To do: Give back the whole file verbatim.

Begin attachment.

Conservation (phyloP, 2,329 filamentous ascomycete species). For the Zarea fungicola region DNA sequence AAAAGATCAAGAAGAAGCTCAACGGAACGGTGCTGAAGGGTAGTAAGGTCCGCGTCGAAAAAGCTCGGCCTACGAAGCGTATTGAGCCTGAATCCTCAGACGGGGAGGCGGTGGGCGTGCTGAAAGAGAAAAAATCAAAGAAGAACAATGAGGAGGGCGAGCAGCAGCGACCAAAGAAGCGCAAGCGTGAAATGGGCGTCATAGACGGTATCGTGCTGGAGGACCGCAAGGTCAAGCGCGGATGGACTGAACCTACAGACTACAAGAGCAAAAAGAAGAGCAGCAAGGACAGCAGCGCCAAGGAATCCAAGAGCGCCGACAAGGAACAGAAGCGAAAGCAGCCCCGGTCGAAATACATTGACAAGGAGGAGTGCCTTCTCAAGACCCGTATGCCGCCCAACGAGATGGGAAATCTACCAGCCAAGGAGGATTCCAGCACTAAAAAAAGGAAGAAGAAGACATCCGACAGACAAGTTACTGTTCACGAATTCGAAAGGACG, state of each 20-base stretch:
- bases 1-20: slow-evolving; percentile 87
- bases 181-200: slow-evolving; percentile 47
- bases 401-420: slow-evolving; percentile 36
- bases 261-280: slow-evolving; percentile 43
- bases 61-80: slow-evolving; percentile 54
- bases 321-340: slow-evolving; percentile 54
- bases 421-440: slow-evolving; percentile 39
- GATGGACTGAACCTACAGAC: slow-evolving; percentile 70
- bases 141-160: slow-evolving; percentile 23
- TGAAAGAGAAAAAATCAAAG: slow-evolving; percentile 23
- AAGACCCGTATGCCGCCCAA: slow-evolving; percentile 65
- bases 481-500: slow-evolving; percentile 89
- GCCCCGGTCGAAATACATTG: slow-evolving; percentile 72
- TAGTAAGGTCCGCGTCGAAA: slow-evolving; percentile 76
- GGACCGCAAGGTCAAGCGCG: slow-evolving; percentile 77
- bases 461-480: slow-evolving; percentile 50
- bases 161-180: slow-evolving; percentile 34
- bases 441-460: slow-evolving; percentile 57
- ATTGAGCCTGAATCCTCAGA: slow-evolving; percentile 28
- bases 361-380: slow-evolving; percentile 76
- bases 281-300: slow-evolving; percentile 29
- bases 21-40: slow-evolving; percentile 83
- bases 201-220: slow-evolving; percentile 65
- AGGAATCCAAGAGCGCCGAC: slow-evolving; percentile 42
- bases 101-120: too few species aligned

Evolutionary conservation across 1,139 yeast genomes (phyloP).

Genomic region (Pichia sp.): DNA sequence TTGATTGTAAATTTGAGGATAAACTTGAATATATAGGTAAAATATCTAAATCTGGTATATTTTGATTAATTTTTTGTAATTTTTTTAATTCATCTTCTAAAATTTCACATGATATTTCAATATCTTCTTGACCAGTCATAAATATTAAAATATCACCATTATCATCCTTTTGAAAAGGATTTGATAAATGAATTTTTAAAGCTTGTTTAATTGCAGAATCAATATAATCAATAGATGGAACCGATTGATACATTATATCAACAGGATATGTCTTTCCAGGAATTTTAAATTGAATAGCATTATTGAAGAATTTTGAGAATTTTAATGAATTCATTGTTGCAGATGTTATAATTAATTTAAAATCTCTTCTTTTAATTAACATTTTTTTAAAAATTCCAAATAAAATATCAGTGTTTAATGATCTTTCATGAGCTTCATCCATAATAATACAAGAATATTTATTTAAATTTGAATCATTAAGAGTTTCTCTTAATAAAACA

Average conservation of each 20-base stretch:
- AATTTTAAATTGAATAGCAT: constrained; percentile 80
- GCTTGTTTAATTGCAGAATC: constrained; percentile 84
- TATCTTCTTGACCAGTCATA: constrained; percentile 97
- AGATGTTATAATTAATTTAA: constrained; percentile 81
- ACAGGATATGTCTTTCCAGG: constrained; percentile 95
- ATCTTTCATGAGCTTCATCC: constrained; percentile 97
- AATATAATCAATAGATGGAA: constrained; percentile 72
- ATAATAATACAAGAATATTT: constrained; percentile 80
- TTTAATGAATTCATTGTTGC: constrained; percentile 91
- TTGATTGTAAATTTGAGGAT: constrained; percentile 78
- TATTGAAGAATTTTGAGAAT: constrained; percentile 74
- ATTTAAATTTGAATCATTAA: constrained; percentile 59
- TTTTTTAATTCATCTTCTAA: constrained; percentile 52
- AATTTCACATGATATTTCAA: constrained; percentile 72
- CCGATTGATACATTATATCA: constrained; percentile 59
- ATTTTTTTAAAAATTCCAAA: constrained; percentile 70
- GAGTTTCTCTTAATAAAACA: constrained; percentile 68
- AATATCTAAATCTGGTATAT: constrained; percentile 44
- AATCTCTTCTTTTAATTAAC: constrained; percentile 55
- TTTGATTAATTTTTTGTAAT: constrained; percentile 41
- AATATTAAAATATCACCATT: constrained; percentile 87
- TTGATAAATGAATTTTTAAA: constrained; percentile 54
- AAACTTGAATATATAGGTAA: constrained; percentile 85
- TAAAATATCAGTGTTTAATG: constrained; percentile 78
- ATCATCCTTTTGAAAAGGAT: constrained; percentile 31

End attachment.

Conservation (phyloP, 2,329 filamentous ascomycete species). For the Zarea fungicola region DNA sequence AAAAGATCAAGAAGAAGCTCAACGGAACGGTGCTGAAGGGTAGTAAGGTCCGCGTCGAAAAAGCTCGGCCTACGAAGCGTATTGAGCCTGAATCCTCAGACGGGGAGGCGGTGGGCGTGCTGAAAGAGAAAAAATCAAAGAAGAACAATGAGGAGGGCGAGCAGCAGCGACCAAAGAAGCGCAAGCGTGAAATGGGCGTCATAGACGGTATCGTGCTGGAGGACCGCAAGGTCAAGCGCGGATGGACTGAACCTACAGACTACAAGAGCAAAAAGAAGAGCAGCAAGGACAGCAGCGCCAAGGAATCCAAGAGCGCCGACAAGGAACAGAAGCGAAAGCAGCCCCGGTCGAAATACATTGACAAGGAGGAGTGCCTTCTCAAGACCCGTATGCCGCCCAACGAGATGGGAAATCTACCAGCCAAGGAGGATTCCAGCACTAAAAAAAGGAAGAAGAAGACATCCGACAGACAAGTTACTGTTCACGAATTCGAAAGGACG, state of each 20-base stretch:
- bases 1-20: slow-evolving; percentile 87
- bases 181-200: slow-evolving; percentile 47
- bases 401-420: slow-evolving; percentile 36
- bases 261-280: slow-evolving; percentile 43
- bases 61-80: slow-evolving; percentile 54
- bases 321-340: slow-evolving; percentile 54
- bases 421-440: slow-evolving; percentile 39
- GATGGACTGAACCTACAGAC: slow-evolving; percentile 70
- bases 141-160: slow-evolving; percentile 23
- TGAAAGAGAAAAAATCAAAG: slow-evolving; percentile 23
- AAGACCCGTATGCCGCCCAA: slow-evolving; percentile 65
- bases 481-500: slow-evolving; percentile 89
- GCCCCGGTCGAAATACATTG: slow-evolving; percentile 72
- TAGTAAGGTCCGCGTCGAAA: slow-evolving; percentile 76
- GGACCGCAAGGTCAAGCGCG: slow-evolving; percentile 77
- bases 461-480: slow-evolving; percentile 50
- bases 161-180: slow-evolving; percentile 34
- bases 441-460: slow-evolving; percentile 57
- ATTGAGCCTGAATCCTCAGA: slow-evolving; percentile 28
- bases 361-380: slow-evolving; percentile 76
- bases 281-300: slow-evolving; percentile 29
- bases 21-40: slow-evolving; percentile 83
- bases 201-220: slow-evolving; percentile 65
- AGGAATCCAAGAGCGCCGAC: slow-evolving; percentile 42
- bases 101-120: too few species aligned

Evolutionary conservation across 1,139 yeast genomes (phyloP).

Genomic region (Pichia sp.): DNA sequence TTGATTGTAAATTTGAGGATAAACTTGAATATATAGGTAAAATATCTAAATCTGGTATATTTTGATTAATTTTTTGTAATTTTTTTAATTCATCTTCTAAAATTTCACATGATATTTCAATATCTTCTTGACCAGTCATAAATATTAAAATATCACCATTATCATCCTTTTGAAAAGGATTTGATAAATGAATTTTTAAAGCTTGTTTAATTGCAGAATCAATATAATCAATAGATGGAACCGATTGATACATTATATCAACAGGATATGTCTTTCCAGGAATTTTAAATTGAATAGCATTATTGAAGAATTTTGAGAATTTTAATGAATTCATTGTTGCAGATGTTATAATTAATTTAAAATCTCTTCTTTTAATTAACATTTTTTTAAAAATTCCAAATAAAATATCAGTGTTTAATGATCTTTCATGAGCTTCATCCATAATAATACAAGAATATTTATTTAAATTTGAATCATTAAGAGTTTCTCTTAATAAAACA

Average conservation of each 20-base stretch:
- AATTTTAAATTGAATAGCAT: constrained; percentile 80
- GCTTGTTTAATTGCAGAATC: constrained; percentile 84
- TATCTTCTTGACCAGTCATA: constrained; percentile 97
- AGATGTTATAATTAATTTAA: constrained; percentile 81
- ACAGGATATGTCTTTCCAGG: constrained; percentile 95
- ATCTTTCATGAGCTTCATCC: constrained; percentile 97
- AATATAATCAATAGATGGAA: constrained; percentile 72
- ATAATAATACAAGAATATTT: constrained; percentile 80
- TTTAATGAATTCATTGTTGC: constrained; percentile 91
- TTGATTGTAAATTTGAGGAT: constrained; percentile 78
- TATTGAAGAATTTTGAGAAT: constrained; percentile 74
- ATTTAAATTTGAATCATTAA: constrained; percentile 59
- TTTTTTAATTCATCTTCTAA: constrained; percentile 52
- AATTTCACATGATATTTCAA: constrained; percentile 72
- CCGATTGATACATTATATCA: constrained; percentile 59
- ATTTTTTTAAAAATTCCAAA: constrained; percentile 70
- GAGTTTCTCTTAATAAAACA: constrained; percentile 68
- AATATCTAAATCTGGTATAT: constrained; percentile 44
- AATCTCTTCTTTTAATTAAC: constrained; percentile 55
- TTTGATTAATTTTTTGTAAT: constrained; percentile 41
- AATATTAAAATATCACCATT: constrained; percentile 87
- TTGATAAATGAATTTTTAAA: constrained; percentile 54
- AAACTTGAATATATAGGTAA: constrained; percentile 85
- TAAAATATCAGTGTTTAATG: constrained; percentile 78
- ATCATCCTTTTGAAAAGGAT: constrained; percentile 31